Anonymous Pi
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    On the one hand, there are certain conventions about how which letters are used (integers versus reals versus complex numbers, parameters versus functions versus operators, indices, constants, etc.) and on the other hand, we can choose between lowercase / capitals, or go into other fonts or alphabets (calligraphy, fraktur, Greek, Hebrew, etc.) plus a few miscellaneous symbols here and there. – anon Jun 03 '13 at 23:47
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    @anon Well, even if you exclude those, [Unicode](http://en.wikipedia.org/wiki/Unicode) still has 95156 (as of Unicode 3.2, there must be lots more by now) characters. Use those and you never run out – Anonymous Pi Jun 03 '13 at 23:54
  • Oh and don't forget http://www.emojicode.org/ – Hendy Irawan Feb 16 '18 at 07:50
  • Although I have to get pretty creative within my publications not to exhaust all symbols (including capitalization, other fonts and greek letters) and I am *not* able to stay consistent within my entire body of work precisely because there are not enough letters. – Make42 Sep 01 '20 at 09:50

If we saw something like the above, then the alphabet implicitly used in mathematics would consist of words. So, then the individual letters of that alphabet basically require another language to get understood in the first place. In other words if you have something like "velocity=distance/time" then you have "velocity", "distance", and "time" at least as implied as existing in some language as part of its alphabet. But, of course, you're wanting those symbols also to represent English words which have meaning also. Thus, you need two alphabets working together at once, as well as two languages working together at once, and it's not at all clear that you'll avoid ambiguity in principle when you do this. You will have character strings which consist of a word in one language and a letter of the alphabet in the other language at the same time.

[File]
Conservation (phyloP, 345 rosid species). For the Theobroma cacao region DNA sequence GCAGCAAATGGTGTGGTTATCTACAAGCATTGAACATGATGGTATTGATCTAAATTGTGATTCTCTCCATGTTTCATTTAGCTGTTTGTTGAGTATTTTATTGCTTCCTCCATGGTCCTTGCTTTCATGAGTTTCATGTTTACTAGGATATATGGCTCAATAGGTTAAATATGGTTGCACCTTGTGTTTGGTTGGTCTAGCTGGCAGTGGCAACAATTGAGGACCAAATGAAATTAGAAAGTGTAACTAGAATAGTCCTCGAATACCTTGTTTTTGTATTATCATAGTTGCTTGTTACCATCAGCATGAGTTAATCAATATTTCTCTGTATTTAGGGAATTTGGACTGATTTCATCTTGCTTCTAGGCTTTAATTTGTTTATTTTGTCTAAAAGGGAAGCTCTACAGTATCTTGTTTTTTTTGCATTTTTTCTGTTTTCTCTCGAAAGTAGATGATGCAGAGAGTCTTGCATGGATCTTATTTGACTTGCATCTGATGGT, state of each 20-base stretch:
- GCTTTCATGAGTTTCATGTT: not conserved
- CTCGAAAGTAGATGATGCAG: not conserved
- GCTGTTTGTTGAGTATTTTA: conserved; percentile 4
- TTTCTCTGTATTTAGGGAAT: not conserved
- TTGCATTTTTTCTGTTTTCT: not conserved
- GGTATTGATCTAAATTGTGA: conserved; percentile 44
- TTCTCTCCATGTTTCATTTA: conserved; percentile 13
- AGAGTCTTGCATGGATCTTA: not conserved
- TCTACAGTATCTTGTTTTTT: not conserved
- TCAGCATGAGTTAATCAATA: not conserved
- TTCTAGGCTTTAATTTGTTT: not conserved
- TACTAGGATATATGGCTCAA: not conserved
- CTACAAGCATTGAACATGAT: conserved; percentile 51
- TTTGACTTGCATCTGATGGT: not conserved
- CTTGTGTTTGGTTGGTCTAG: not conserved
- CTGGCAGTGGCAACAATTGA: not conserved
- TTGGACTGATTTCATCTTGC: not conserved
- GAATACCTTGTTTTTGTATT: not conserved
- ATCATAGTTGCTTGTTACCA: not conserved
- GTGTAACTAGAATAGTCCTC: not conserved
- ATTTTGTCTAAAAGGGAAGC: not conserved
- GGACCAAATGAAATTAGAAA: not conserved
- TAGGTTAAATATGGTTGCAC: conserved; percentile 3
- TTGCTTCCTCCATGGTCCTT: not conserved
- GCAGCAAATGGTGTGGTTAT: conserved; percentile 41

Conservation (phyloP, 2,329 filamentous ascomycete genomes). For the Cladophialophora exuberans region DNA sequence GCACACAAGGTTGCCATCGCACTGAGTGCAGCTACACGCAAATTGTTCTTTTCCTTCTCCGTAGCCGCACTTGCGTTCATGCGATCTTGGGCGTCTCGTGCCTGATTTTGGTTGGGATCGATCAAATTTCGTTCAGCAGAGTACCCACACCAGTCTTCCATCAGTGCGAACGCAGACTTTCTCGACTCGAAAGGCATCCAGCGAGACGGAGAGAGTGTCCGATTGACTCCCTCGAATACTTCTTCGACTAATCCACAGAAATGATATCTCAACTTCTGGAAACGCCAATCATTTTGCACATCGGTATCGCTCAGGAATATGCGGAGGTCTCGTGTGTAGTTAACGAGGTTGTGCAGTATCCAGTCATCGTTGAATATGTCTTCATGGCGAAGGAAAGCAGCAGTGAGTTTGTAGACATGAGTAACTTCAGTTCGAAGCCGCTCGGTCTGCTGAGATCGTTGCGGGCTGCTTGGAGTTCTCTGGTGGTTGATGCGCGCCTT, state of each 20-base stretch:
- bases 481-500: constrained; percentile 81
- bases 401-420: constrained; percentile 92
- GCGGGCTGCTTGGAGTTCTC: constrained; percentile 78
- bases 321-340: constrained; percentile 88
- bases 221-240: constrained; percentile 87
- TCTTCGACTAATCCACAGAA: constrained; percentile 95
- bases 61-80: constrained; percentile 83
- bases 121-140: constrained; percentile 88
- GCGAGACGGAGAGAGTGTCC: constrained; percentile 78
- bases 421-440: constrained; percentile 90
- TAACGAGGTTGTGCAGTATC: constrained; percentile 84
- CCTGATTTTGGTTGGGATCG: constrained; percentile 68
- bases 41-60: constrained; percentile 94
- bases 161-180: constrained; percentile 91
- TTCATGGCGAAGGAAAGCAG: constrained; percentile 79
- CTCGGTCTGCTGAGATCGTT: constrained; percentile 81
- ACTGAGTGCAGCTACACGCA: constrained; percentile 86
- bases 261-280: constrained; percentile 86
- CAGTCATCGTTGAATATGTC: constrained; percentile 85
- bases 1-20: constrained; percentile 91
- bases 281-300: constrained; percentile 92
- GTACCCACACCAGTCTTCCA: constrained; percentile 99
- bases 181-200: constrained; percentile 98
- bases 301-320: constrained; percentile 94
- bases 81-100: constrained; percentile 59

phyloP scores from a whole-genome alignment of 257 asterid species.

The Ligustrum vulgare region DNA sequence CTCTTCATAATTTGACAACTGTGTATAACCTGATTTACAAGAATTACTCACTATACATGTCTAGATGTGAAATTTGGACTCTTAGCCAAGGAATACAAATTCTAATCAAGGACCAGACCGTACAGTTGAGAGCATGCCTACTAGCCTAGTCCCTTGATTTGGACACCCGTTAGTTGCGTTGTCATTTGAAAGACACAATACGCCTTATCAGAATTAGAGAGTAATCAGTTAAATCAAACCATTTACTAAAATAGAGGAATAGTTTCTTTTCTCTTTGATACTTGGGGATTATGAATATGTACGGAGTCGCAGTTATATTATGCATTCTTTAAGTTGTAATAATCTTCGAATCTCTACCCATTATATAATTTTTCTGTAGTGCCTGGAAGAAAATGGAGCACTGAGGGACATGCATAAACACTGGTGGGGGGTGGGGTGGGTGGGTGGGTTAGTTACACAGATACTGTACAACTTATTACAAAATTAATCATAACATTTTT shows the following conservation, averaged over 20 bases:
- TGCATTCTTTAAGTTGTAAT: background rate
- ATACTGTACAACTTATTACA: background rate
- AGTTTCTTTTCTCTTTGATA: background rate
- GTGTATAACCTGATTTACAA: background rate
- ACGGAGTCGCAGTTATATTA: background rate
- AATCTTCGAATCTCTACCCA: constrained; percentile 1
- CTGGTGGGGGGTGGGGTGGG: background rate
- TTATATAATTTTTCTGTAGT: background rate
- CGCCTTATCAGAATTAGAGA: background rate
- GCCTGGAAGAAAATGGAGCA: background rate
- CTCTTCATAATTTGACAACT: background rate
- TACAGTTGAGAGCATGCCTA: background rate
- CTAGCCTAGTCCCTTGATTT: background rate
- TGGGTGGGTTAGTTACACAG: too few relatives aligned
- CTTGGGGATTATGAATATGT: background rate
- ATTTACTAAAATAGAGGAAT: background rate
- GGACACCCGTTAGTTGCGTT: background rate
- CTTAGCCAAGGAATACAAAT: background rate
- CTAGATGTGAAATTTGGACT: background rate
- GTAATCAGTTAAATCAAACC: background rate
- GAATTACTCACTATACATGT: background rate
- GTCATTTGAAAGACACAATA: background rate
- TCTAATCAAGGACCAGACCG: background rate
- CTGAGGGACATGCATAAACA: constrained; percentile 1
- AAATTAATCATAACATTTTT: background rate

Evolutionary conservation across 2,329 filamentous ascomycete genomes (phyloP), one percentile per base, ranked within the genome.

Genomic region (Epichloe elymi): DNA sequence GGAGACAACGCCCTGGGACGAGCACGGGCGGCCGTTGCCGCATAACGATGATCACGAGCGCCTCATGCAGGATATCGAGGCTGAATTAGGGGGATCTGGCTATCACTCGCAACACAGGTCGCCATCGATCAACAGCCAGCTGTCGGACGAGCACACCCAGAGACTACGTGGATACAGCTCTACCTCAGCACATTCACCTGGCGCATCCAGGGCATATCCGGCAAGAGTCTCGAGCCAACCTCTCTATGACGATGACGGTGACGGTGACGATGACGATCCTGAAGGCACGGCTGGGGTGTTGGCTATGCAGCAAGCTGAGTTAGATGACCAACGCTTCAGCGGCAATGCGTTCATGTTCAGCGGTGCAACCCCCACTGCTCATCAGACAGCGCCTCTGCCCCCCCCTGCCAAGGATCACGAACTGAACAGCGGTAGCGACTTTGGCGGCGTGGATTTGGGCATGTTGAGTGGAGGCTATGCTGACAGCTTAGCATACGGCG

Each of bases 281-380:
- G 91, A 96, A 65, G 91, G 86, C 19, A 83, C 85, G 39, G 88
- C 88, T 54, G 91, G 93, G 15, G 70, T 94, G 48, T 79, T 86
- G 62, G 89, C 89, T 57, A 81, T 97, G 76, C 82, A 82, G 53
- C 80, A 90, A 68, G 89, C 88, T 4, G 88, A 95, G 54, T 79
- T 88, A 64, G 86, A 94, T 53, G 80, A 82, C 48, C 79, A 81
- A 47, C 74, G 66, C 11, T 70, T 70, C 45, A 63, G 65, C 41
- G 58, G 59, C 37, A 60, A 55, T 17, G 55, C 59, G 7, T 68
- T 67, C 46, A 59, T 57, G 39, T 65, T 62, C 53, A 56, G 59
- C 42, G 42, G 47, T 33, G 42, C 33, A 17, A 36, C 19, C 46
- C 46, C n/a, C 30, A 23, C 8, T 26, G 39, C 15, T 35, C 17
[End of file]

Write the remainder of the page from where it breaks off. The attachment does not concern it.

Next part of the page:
On the other hand the more common way just requires one alphabet and one language. In principle, one doesn't need any understanding of any natural languages to have v=(d/t) mathematically speaking. You just need "v", "d" and "t" as variables in your alphabet... and to perhaps make this clearer you could write the same formula mathematically as 6=(7/8) given 6, 7, and 8 as variables in your alphabet for some language. But, then we wouldn't seek to use "6", "7", and "8" to denote numbers, because then we would have two languages working simultaneously.

Basically, it comes as simpler to have v=(d/t) than to have velocity=(distance/time).

Doug Spoonwood
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Yet another aspect...

In fact not all symbols consist of only one letter:

I have to get pretty creative within my publications not to exhaust all symbols within the one publication - including capitalization, other fonts and greek letters. I am not at all able to stay consistent within my entire body of work precisely because there are not enough letters. So, I actually use - at times - symbols with more than one letter. Thanks to that I have the iron rule to always use a dot for multiplication.

However, I try to avoid it, because of many of the mentioned reasons. It also helps to think hard before introducing a new symbol. This leads me to think whether I really need this new symbol or whether there is an underlying principle that allows me to abstract multiple concepts into a single concepts. This makes me a better researcher and actually leads to new publications by itself. (You could say the publications write themselves :-P.)

However, most publications in general do not need that many symbols and even I do not even nearly need as many symbols as I do while programming.